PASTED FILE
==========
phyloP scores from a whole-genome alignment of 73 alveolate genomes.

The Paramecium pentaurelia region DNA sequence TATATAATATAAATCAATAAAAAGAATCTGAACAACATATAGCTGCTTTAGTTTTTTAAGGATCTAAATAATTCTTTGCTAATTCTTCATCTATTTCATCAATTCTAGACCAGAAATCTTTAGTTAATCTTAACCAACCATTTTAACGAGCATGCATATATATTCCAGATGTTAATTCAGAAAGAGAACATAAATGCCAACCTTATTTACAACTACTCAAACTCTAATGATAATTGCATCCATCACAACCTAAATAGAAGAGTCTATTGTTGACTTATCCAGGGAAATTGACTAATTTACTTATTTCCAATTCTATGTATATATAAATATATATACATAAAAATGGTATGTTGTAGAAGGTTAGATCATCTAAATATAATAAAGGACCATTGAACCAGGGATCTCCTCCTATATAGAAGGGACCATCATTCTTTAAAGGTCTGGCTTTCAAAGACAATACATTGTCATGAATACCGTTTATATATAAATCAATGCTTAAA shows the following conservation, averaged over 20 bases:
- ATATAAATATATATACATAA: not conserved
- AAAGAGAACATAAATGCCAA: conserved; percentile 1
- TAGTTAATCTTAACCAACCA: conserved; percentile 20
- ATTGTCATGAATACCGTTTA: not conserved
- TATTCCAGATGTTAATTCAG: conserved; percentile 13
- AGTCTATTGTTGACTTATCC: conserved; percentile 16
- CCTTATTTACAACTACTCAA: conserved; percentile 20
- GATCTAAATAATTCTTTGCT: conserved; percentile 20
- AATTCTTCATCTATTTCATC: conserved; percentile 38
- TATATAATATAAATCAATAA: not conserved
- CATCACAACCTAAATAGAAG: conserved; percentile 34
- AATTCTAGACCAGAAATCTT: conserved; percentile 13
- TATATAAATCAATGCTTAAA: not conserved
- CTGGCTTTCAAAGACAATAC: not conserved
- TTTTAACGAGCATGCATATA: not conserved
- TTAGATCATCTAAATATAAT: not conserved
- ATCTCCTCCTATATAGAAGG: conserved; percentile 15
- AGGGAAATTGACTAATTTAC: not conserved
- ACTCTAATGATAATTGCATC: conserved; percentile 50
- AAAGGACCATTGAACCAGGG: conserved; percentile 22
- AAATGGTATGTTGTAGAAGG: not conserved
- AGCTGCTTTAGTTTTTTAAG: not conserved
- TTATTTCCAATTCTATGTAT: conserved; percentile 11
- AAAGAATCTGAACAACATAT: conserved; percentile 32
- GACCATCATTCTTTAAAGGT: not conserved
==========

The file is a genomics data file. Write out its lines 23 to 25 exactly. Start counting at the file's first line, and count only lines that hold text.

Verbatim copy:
- AAATGGTATGTTGTAGAAGG: not conserved
- AGCTGCTTTAGTTTTTTAAG: not conserved
- TTATTTCCAATTCTATGTAT: conserved; percentile 11